The Word of God: Fully Human, Fully Divine

Gary W. Moon Part 1 of 16

I’ve gotten the question several times: “Do you believe the Bible is the inerrant Word of God?” Three occasions burn in my memory.

The first occurred during a job interview. It was the final stage. Several faculty members from a conservative seminary in the Midwest had me encircled, peppering me with questions, trying to see if I would fit in with the group or stand out like a Speedo in the baptistery. I don’t recall my exact words, but I got the job offer, and I didn’t lie.

Several years later, the administrator of a small rural hospital invited me to lunch. He had said there were a few questions he wanted to ask before recommending to the medical board that I be given staff privileges as a psychologist. I had spent a lot of time preparing for the questions. I was ready for anything he might ask about major depression, suicidal ideation, or medication compliance. I even knew his favorite college football team—Georgia Tech. But he asked only one question: “Do you read the Ryrie Bible?”

I did not. But I knew enough about that imprint for words like “inerrancy,” “fundamentalism,” and “dispensation” to start spinning around my head like targets for his attack helicopter. I swallowed hard, confessed my limited reading, and told him how I felt about the Bible. To my surprise, he invited to me join the club.

The third occasion for the question was the toughest. I was standing in front of a classroom full of eager counselors-in-training, preparing to launch into the first lecture of a course on theological issues for therapists, when the question came from the middle of the room: “Before you begin, Dr. Moon, I have one question. Do you believe the Bible is the inerrant word of God?”

Since there seems to be no escaping the question, I might as well tell you what I said. I began with the negatives.

I don’t believe the Bible is a repository of buried treasure that has been locked away through centuries of time until an Indiana Jones type of scholar could burst into its dusty catacombs and unearth the buried gems. That is, I don’t think God hid key elements of His Story until someone armed with an IQ of 140 and the knowledge of six languages could appear on the scene and announce, “You see, appropriate parsing has finally revealed the hidden pathway.” No, I believe all the golden rules glisten in plain view—easy to find, just difficult to follow.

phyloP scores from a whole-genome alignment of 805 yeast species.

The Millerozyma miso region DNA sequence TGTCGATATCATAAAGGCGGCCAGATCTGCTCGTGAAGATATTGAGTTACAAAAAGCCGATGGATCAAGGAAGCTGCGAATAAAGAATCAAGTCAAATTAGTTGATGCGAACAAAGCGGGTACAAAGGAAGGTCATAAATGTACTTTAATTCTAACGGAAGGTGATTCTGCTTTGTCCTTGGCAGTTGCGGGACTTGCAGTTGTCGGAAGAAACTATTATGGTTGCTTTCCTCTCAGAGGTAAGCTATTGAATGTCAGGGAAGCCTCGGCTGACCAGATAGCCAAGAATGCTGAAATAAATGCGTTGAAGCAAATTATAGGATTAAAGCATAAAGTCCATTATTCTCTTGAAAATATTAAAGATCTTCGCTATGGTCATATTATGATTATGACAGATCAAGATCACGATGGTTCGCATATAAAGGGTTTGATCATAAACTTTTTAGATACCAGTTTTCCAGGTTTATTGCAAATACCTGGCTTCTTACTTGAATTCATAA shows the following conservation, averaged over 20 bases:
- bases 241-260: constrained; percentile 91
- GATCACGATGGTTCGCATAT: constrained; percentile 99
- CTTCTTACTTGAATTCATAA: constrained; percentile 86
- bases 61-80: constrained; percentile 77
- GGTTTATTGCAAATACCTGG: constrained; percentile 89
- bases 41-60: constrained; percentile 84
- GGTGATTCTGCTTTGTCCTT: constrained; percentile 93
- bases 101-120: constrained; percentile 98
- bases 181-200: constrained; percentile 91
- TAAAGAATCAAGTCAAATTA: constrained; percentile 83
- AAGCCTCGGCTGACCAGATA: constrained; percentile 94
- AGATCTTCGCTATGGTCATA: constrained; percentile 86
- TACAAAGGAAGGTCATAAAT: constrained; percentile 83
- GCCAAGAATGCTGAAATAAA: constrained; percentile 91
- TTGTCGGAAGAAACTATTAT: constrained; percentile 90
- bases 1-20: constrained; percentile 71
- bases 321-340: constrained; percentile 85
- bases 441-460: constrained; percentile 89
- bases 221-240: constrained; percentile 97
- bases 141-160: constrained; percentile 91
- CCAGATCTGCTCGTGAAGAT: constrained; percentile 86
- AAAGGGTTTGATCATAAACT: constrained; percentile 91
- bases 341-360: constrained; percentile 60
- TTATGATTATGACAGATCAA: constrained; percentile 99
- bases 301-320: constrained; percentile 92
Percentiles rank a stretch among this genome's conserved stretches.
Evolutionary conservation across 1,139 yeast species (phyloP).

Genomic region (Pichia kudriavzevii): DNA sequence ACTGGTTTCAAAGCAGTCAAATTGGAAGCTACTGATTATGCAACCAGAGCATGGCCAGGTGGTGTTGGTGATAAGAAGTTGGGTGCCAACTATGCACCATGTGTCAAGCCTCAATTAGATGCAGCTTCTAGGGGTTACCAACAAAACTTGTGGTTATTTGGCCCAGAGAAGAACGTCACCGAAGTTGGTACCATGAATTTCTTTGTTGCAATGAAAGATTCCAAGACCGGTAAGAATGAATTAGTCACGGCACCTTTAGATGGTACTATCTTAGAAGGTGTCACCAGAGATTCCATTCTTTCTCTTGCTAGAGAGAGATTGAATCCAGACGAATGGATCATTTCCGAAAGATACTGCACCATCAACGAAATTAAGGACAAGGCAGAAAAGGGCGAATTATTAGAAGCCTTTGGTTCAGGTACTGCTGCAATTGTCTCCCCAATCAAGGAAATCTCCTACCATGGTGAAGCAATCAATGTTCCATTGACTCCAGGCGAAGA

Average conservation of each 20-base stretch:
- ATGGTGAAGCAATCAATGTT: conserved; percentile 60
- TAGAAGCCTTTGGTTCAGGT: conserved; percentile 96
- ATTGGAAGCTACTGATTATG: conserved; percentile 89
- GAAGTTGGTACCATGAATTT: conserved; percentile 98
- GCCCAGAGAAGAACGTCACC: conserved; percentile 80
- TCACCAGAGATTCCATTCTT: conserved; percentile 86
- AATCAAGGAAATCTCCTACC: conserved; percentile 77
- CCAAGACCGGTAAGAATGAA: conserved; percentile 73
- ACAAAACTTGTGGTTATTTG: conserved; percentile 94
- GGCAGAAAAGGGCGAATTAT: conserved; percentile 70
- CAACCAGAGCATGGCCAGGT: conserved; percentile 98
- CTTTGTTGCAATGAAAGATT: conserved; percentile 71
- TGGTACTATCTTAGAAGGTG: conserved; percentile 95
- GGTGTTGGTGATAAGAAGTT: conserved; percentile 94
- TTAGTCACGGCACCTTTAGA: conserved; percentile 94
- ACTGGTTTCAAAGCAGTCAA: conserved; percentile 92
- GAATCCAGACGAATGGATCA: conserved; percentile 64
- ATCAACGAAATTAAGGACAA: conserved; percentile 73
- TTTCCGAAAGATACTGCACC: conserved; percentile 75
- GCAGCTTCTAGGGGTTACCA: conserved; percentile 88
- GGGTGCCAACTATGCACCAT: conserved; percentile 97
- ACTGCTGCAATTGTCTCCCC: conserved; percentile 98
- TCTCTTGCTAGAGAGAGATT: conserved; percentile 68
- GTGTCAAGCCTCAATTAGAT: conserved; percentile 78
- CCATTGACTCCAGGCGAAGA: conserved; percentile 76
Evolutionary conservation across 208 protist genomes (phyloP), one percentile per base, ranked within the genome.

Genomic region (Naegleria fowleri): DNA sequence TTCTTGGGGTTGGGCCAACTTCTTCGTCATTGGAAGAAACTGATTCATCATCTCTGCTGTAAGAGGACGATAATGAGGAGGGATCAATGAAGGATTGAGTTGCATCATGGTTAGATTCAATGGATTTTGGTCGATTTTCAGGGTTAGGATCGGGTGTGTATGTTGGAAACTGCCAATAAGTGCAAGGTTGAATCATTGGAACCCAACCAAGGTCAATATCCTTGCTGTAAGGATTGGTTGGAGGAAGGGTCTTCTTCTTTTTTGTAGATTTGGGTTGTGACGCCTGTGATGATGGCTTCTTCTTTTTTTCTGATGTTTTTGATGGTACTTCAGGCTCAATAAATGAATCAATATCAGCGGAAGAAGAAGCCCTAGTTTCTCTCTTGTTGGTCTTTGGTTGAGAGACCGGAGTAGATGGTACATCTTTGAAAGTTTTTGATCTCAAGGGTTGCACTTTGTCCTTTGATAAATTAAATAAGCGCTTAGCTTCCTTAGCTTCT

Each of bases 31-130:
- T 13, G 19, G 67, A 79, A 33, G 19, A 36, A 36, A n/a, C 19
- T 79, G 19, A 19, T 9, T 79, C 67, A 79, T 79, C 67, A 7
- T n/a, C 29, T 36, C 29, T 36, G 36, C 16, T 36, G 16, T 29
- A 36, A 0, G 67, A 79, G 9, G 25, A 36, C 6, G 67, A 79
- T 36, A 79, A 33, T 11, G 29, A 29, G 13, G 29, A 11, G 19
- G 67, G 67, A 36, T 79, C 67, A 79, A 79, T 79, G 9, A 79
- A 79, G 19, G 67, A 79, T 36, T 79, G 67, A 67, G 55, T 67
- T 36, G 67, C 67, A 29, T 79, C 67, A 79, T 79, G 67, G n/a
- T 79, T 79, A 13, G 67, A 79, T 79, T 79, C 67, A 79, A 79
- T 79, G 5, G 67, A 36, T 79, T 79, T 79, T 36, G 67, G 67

I don’t believe the Bible should be treated as a paper Pope that can be made to speak with absolute authority on any topic simply by allowing it to flop open, spilling its guts. Nor do I believe the Bible is God’s answer book on everything.

Instead, I believe the Bible is very much like Jesus with a blemish. I believe Jesus is exactly who he claimed to be, God’s only Son, cocreator of the universe, born from above, but willing to stoop low to touch the world and to save it. But I also like to imagine Jesus to be fully human. I hope that when he was a teenager his voice squeaked as it deepened and that he had at least one good-sized zit to deal with.

Thinking of Jesus’ humanity makes me feel even closer to him. This lets me know that he has felt what I feel; that he can fully empathize when I tell him about weaknesses, struggles, and temptations. Although it makes my frontal lobes hurt when I do it, I see Jesus as fully divine and fully human. And that is exactly how I see Scripture.

I believe that the Bible is the living Word, fully divine: God-breathed as stylus touched papyrus; God-breathed again as the holy words turn to pictures in my mind. Are there imperfections, linguistic zits? I hope so. As with Jesus, the marks of humanity speak to me of the trust and love of God, while only enhancing the divinity that I accept by faith and interact with through experience.

While conservatives and liberals battle for the Bible, I believe they often ignore that they are much more alike than different.

Both groups tend to exegete uncomfortable passages with a pocketknife; both groups offer interpretations that would make Herman Rorschach proud—revealing far more about themselves than about God.

As I think about the divinity and humanity of Scripture, I am challenged by the questions raised by Brian McLaren:

What if, instead of reading the Bible, you let the Bible read you? What would happen if we approached the text less aggressively but even more energetically and passionately? I wonder what would happen if we honestly listened to the story and put ourselves under its spell . . . not using it to get all our questions about God answered but instead trusting God to use it to pose questions to us about us. What would happen if we trusted ourselves to it—the way a boy opens his heart to a girl, the way a patient trusts herself to an oncologist?1

With these questions, we open the conversation to the topic of Scripture and formation. No theological debates will follow, only the honest reflections of humble seekers attempting to allow the Bible to read them.

Footnotes
  1. Brian McClaren, A New Kind of Christian, (San Francisco: Jossey-Bass, 2001), 56.
Listen to all parts in this Conversations 3.1: Scripture and Formation series